Most interesting about the book is the section on the lesser-known ramifications of rushing this new technology into production and seeking to operationalize it. While it is the need to maintain exacting standards that is probably the best-known aspect of the ICBM community, it is ironic how wide-ranging and haphazard these standards were in the period Bath highlights. Thus, for example, Warren Air Force Base had two completely dissimilar squadrons initially operating, built to entirely different standards and even containing different numbers of missiles (p. 91).
Likewise, during the Cuban missile crisis, the new Minuteman missiles had not been fully operationalized. Thus, missileers rushed to create “workarounds” to get nuclear weapons ready for combat (p. 111). They even desperately tried to obtain enough liquid oxygen to launch missiles if called upon (p. 112). This fascinating section highlights the challenges of incorporating new technology into an institution. But Bath shows his allegiance to the missileer community by accepting at face value the command historians’ evaluation of its response as “eminently successful” (p. 113), before venting that the “event that was arguably the crowning success for the missileers caused them to become political pariahs and began their descent into perceived insignificance within the Air Force” (p. 113).
The final body chapter of the book, fittingly entitled “Freefall,” then shows the gutting of the ICBM community, particularly in regard to quality of personnel as the Air Force worried about pilot retention and the need to fill billets in Vietnam (p. 127). Simultaneously, what little room ICBMs left for imagination decreased because the Minutemen had received additional automation (p. 128). Missileers had believed in the early 1960s that their community was the “future of the Air Force” (p. 132), but they increasingly realized that they were not. One missileer, for example, recalls how he could not enter an officers’ club in his missile uniform although pilots could wear their flight suits (p. 136).
Bath concludes with the claim that the Air Force’s experience with ICBMs taught it to “first gain control of any politically supported mission that threatened the dominance of manned flight and then to devalue it once political attention was directed elsewhere,” a point he applies to a discussion of the remotely piloted aircraft community (pp. 145–47). The claim makes an interesting point of discussion, albeit a difficult one to substantiate.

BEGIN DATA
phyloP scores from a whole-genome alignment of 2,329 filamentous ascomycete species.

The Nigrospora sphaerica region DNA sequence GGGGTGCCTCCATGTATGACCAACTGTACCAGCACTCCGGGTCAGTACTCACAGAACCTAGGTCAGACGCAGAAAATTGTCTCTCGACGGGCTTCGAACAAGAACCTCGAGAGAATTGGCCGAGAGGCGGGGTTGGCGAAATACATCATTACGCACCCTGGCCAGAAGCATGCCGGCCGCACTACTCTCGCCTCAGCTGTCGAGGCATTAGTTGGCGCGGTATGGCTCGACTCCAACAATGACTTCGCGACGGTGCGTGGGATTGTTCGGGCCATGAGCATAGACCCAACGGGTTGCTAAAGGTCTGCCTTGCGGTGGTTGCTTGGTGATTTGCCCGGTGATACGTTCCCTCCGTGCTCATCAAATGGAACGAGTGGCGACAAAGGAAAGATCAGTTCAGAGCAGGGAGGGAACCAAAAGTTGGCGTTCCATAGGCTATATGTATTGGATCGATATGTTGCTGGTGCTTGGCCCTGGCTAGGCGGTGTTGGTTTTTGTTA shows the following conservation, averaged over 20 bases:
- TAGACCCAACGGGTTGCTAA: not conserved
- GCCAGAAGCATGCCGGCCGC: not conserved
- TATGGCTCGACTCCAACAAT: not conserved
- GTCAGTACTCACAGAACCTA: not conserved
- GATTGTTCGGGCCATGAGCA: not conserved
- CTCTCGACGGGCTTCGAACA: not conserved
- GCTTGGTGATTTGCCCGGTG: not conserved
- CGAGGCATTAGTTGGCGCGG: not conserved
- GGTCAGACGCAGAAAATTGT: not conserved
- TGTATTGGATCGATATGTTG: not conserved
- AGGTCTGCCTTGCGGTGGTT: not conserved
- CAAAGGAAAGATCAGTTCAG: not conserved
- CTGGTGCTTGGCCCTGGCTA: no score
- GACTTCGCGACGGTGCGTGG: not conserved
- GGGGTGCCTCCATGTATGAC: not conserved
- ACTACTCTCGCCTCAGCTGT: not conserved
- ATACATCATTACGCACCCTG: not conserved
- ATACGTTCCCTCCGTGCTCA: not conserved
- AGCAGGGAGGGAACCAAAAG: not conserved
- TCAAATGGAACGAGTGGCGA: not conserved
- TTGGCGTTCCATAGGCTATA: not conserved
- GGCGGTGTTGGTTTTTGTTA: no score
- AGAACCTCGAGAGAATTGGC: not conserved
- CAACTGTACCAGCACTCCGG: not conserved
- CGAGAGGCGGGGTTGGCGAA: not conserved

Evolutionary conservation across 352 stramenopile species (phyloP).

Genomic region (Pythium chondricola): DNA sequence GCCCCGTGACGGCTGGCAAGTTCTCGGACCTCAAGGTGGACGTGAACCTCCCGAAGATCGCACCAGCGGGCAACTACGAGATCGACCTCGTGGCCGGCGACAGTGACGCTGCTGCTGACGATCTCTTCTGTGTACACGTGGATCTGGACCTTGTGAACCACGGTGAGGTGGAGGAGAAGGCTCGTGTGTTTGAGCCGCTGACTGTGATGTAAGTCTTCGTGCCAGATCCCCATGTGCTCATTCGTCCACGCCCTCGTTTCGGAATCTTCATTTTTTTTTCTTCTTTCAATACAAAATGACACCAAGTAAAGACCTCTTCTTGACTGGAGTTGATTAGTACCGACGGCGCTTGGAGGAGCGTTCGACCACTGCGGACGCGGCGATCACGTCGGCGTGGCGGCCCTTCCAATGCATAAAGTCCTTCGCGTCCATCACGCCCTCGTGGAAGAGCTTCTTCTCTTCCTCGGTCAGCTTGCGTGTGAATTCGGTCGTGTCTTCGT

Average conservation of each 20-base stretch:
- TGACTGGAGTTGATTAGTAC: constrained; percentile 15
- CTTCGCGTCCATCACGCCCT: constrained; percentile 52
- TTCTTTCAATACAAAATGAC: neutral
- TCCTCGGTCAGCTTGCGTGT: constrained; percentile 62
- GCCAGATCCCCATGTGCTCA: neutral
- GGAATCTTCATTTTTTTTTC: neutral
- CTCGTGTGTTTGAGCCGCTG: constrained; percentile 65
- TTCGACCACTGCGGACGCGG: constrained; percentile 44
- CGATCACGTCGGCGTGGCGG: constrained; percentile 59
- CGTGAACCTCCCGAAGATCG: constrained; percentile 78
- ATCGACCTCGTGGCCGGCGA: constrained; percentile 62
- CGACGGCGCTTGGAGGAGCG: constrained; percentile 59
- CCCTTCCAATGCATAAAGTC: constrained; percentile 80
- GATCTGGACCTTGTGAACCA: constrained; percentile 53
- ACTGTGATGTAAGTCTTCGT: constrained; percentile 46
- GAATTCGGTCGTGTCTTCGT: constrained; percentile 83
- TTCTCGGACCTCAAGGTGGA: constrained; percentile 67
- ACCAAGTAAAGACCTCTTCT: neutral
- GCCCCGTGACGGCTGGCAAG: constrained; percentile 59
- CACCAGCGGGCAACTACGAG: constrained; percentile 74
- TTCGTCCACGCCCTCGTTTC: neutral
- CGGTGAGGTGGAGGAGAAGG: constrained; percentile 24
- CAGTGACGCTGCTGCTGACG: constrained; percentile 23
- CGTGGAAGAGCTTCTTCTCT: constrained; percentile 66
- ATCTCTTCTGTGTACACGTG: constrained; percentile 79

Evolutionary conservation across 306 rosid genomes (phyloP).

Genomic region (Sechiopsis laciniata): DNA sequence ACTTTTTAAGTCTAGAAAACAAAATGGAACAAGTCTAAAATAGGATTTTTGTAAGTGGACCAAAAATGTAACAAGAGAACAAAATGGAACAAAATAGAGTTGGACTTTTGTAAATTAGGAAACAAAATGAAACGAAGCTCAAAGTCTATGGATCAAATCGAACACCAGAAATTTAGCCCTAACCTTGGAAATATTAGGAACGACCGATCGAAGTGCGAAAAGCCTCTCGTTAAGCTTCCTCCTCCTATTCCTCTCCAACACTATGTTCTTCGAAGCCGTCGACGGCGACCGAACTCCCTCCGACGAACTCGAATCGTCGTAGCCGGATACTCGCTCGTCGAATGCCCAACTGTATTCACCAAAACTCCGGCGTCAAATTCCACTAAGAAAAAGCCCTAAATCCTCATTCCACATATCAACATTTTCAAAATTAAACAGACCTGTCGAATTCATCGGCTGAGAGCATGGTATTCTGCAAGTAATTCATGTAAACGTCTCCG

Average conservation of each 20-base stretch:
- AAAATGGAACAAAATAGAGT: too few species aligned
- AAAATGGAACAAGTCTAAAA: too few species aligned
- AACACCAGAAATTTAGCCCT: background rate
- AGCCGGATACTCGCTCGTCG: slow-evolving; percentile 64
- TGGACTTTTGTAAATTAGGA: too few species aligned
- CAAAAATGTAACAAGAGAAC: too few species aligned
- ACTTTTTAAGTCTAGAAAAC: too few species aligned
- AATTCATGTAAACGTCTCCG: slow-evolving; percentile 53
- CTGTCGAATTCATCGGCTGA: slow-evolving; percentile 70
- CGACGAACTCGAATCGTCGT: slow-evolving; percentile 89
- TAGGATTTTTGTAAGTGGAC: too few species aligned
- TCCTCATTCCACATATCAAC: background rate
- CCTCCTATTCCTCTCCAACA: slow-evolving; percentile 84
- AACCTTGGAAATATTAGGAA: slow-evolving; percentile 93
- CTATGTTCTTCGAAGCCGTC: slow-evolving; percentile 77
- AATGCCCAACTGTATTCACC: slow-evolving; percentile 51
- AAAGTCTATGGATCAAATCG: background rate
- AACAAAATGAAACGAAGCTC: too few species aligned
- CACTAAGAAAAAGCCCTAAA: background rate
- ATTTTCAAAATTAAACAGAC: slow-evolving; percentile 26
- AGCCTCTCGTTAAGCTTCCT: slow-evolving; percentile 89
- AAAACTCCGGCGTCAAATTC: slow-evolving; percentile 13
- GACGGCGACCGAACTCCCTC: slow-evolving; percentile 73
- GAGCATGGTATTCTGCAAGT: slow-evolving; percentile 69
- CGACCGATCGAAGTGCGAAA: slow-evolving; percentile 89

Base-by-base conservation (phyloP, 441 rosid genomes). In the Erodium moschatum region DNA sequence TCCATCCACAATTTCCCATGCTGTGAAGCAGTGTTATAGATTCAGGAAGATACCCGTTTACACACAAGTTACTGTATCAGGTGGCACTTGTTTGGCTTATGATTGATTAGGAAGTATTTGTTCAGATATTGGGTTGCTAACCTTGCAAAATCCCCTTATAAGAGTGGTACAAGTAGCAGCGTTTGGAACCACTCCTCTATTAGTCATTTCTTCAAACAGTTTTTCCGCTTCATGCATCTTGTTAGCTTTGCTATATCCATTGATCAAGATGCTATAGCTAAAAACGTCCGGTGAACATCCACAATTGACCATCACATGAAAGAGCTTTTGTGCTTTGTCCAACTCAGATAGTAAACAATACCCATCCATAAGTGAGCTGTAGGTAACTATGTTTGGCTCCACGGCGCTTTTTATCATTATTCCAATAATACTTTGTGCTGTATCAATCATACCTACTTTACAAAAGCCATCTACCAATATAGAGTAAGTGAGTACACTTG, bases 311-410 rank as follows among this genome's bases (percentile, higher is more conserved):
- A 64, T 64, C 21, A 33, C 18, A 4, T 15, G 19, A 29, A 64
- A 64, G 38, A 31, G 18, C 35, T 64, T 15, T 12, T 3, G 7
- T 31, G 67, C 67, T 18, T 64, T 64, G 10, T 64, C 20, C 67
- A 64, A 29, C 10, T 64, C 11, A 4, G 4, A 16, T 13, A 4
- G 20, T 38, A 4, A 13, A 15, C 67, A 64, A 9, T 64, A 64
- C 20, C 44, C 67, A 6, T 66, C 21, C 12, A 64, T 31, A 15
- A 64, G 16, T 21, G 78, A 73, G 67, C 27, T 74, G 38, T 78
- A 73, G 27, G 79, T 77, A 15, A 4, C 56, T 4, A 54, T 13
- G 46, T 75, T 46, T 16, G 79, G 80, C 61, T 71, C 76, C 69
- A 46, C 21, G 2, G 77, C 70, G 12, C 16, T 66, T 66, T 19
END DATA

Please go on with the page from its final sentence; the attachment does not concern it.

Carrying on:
Finally, a work whose title claims to highlight “ballistic missile culture” does not go far enough in terms of engaging in actual cultural history, although perhaps this was a regrettable decision made by the publisher. For example, the missileers themselves appear to have no agency, tending to be passive in the face of Air Force neglect. There is still work to be done by a historian who creatively brings new methodologies and insight to this story. Ultimately, though, this work provides a solid introduction to ICBMs and differentiates itself from similar works by focusing on the fascinating challenges of operationalizing a new technology both in peacetime and in a time of crisis while highlighting the Air Force’s changing relationship to the community’s personnel.
Dr. Heather Venable
Associate Professor, Air Command and Staff College
"The views expressed are those of the author(s) and do not reflect the official policy or position of the US government or the Department of Defense."